NATO Strategic Airlift Capability

NATO Strategic Airlift Capability
Col. John Zazworsky addresses the audience after officially receiving the first of three C-17 Globemaster IIIs to be acquired by the 12-nation Strategic Airlift Capability Program on 14 July 2009 at Long Beach, California, United States

The Strategic Airlift Capability (SAC) is a consortium of 12 nations, 10 of which are member states of NATO and two of which are Partners For Peace, to pool together resources to purchase and operate Boeing C-17 Globemaster III aircraft for joint strategic airlift purposes.

The SAC concept was originally intended to be operated in a fashion similar to NATO's E-3 AWACS aircraft program, but is independent of NATO command. Unlike the NATO AWACS program, SAC does not require the unanimous agreement among its partners for operations. Flight hours and mission assignments are determined by a steering committee chaired by a general officer of the United States Air Force.

The operational organization of SAC is the Heavy Airlift Wing, a multi-national force based in Hungary and commanded by a colonel of a member nation. Nearly all operational aircraft maintenance is provided by a 50-man contractor team provided by Boeing. Each SAC nation jointly owns a share of the SAC aircraft, currently three in number, and acquires total annual flight hours according to its own contribution share that it may use at its own national discretion.



The Strategic Airlift Capability (SAC) concept originated at NATO HQ in mid-2006. NATO officials and national representatives envisaged a partnered solution that would satisfy a need for strategic airlift for member states without the economic resources to field a permanent capability. Originally this idea was called the NATO Strategic Airlift Capability (NSAC). In October 2006 the first non-NATO nation joined the initiative and the concept changed its name to the SAC and moved outside the Alliance.


Member states are NATO members Bulgaria, Estonia, Hungary, Lithuania, the Netherlands, Norway, Poland, Romania, Slovenia, and the United States of America, and Partnership for Peace countries Finland and Sweden. The SAC's initial participants also included the Czech Republic, Denmark, Italy, and Latvia, which withdrew after Hungary, Finland, Norway and Sweden signed the Letter of Intent. On 23 September 2008 the Memorandum Of Understanding MOU came into effect.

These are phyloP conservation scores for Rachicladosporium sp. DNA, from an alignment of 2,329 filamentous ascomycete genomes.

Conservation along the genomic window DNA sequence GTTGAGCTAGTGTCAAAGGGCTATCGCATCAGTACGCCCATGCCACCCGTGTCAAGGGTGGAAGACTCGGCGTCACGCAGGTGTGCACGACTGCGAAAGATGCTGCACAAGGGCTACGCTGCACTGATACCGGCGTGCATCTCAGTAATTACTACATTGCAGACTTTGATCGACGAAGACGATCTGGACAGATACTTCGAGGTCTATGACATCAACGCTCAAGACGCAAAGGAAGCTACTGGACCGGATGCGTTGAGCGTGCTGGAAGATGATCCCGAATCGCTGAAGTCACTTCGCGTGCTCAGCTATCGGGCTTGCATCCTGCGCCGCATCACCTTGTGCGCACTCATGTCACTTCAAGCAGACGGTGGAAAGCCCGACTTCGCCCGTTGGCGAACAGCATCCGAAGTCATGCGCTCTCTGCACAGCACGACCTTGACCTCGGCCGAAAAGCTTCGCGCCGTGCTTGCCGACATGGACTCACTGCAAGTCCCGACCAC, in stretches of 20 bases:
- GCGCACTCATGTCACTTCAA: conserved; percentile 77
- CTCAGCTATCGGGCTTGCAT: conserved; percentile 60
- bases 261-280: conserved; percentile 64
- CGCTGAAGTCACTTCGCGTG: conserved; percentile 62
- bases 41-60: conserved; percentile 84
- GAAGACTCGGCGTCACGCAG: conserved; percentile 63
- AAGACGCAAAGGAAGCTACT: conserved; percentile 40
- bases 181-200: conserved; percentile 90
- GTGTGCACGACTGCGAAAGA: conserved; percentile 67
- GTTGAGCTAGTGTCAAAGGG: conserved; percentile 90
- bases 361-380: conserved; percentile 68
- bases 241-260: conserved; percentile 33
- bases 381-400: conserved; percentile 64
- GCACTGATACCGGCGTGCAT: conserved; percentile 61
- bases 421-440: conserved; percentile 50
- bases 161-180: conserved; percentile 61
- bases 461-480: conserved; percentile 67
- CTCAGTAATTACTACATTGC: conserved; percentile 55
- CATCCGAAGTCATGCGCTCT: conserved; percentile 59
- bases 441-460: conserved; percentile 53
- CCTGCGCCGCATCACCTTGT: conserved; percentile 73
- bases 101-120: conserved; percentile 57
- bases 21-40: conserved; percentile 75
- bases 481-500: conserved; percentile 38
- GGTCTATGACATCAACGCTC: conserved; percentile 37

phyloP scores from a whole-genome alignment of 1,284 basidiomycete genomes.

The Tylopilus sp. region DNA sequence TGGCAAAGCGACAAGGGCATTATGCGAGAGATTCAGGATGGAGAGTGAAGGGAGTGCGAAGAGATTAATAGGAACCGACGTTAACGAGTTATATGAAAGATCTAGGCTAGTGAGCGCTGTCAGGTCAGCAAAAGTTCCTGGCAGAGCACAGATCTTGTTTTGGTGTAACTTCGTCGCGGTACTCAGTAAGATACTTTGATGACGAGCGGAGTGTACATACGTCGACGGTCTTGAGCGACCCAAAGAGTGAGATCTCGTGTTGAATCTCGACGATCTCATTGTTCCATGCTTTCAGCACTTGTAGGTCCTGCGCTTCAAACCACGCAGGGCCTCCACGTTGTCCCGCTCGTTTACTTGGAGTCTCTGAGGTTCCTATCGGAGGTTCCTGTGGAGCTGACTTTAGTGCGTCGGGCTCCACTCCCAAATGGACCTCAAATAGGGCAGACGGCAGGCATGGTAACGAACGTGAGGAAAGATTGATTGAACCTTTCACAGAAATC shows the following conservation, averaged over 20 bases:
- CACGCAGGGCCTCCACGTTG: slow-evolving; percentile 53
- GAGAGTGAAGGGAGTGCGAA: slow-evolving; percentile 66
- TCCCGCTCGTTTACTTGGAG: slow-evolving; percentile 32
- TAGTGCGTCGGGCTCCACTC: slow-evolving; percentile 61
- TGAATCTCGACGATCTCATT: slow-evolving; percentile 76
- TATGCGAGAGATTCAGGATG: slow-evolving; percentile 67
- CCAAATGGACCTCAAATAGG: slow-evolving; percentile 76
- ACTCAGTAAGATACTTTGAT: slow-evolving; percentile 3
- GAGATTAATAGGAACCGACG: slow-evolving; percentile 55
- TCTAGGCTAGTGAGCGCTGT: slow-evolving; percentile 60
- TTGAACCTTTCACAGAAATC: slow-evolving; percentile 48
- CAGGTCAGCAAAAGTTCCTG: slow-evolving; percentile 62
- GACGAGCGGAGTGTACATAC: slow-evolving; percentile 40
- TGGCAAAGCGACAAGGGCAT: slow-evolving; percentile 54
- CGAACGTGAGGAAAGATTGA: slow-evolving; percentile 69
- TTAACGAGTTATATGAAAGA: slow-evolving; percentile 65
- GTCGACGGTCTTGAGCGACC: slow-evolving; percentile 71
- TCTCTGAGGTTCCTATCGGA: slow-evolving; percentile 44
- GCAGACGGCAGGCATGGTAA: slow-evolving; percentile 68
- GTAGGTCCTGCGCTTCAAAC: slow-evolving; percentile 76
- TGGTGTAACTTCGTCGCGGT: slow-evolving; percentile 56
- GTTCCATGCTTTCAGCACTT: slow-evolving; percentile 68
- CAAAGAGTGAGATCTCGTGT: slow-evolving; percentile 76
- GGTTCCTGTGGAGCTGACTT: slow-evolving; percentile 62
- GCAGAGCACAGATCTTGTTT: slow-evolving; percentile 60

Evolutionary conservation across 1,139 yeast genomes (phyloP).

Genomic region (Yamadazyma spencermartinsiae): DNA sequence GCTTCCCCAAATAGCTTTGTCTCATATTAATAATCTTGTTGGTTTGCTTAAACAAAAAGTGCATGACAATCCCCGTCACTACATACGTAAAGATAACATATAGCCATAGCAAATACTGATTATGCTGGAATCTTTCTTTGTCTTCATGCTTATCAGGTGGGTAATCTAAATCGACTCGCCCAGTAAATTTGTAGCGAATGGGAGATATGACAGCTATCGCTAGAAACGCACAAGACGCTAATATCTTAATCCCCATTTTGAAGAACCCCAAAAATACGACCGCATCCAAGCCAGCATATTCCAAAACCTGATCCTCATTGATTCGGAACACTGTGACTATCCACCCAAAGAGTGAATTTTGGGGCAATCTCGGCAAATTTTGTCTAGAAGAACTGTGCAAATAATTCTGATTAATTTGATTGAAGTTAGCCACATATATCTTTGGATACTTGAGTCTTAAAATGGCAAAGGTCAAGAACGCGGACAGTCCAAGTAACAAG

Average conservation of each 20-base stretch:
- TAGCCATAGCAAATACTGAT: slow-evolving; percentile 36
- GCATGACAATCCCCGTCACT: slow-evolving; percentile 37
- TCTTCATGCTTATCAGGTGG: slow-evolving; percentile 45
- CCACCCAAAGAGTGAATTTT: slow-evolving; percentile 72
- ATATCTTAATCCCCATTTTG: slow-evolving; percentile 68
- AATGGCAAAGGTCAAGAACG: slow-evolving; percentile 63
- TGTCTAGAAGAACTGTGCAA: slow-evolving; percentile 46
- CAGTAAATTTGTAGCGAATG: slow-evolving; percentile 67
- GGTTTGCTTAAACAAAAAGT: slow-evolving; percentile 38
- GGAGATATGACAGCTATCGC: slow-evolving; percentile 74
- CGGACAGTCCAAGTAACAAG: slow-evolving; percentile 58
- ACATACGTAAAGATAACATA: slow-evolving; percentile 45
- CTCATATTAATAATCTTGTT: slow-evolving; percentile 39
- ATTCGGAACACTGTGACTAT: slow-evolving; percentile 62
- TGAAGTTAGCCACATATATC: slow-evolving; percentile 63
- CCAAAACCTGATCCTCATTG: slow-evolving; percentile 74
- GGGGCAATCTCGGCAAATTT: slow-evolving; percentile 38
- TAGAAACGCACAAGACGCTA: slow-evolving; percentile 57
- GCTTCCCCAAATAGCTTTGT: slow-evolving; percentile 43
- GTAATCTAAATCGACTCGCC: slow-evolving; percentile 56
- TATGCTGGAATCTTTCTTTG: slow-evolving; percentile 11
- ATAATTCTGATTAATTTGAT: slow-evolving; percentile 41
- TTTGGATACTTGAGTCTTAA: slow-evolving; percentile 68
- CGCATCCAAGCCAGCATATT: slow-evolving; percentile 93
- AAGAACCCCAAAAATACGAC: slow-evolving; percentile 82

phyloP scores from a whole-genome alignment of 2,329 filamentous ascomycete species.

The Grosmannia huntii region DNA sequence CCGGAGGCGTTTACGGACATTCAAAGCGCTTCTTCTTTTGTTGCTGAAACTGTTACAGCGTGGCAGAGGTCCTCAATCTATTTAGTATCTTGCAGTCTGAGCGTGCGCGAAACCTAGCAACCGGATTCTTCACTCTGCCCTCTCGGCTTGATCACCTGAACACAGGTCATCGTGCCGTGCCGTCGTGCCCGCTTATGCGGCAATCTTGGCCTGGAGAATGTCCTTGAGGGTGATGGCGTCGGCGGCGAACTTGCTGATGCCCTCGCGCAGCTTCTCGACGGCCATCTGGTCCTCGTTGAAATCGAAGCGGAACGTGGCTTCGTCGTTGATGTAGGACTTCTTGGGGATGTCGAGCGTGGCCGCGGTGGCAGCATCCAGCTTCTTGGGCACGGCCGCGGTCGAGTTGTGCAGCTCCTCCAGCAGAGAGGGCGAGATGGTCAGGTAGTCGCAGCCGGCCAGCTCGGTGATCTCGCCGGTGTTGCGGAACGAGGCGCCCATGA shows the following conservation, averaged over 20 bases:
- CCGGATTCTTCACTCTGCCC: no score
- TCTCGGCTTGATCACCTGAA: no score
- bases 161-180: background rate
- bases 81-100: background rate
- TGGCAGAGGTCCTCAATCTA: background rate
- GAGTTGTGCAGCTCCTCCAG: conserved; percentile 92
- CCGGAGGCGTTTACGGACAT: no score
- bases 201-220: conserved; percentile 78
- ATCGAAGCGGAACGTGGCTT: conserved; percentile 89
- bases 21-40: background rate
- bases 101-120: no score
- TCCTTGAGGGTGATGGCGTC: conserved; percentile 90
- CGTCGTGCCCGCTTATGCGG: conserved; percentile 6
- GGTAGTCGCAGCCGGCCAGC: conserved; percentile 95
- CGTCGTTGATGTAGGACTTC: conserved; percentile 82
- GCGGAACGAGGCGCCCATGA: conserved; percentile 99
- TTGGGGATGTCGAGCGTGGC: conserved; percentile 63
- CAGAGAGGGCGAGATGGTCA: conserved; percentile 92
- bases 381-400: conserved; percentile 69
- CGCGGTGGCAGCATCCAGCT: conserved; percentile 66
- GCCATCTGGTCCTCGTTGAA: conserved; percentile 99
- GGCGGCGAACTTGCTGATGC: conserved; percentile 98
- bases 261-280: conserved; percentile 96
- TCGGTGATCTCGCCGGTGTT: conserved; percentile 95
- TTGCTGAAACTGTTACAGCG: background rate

The MOU regulates the participation of the two Partnership for Peace (PfP) nations in NATO Airlift Management Organisation (NAMO) and formally established the SAC program to acquire, manage and support three C-17 Globemaster III airlifters. The MOU also directs the formation of the Heavy Airlift Wing (HAW) to operate the aircraft from Papa Air Base in central Hungary, and provides for the other assets needed to meet national requirements of the SAC member countries. NAMO's executing agency for the MOU is the NATO Airlift Management Agency (NAMA). The NAMA was activated in October 2008 and immediately began the process of supporting HAW's activation of Papa AB, and acquiring the C-17 aircraft and their support from the USA under Foreign Military Sales (FMS) program of the US Air Force.


The first aircraft was delivered on 14 July 2009.[1]. The C-17 Globemasters are based at Pápa Air Force Base in Hungary.[2]

A unique feature of the SAC program is its aviation safety certification system. This system called the Concept of Total Aviation Safety (CONTAS) is based upon a heavily adapted version of the US Air Force's C-17 safety system, the principles of design and operation of heavy airlift aircraft as described by the European Aviation Safety Agency (EASA), and the mandatory requirements of the Hungarian National Transport Authority who are the national authority that registers the aircraft and certifies the operations of the HAW, and the support provided by NAMA. This system has been accepted by all the SAC nations and as such is one of the World's first true multi-national military aviation safety systems.


The Strategic Airlift Interim Solution (SALIS) is a similar agreement between 15 NATO participants (Canada, the Czech Republic, Denmark, France, Germany, Hungary, Luxembourg, the Netherlands, Norway, Poland, Portugal, Slovakia, Slovenia, Spain, Sweden and Turkey). The program leases a number of Antonov An-124 aircraft permanently for NATO missions which might occur. The aircraft are contracted from the Volga-Dnepr heavylift company and from Antonov Airlines.[3]


  1. ^ Boeing Delivers 12-Nation Strategic Airlift Capability’s 1st C-17 Globemaster III
  2. ^ "Military Aircraft Serial Review", On Dutch Wings, Military Aircraft Serial Review, 2008.
  3. ^ Strategic Airlift Interim Solution (SALIS)

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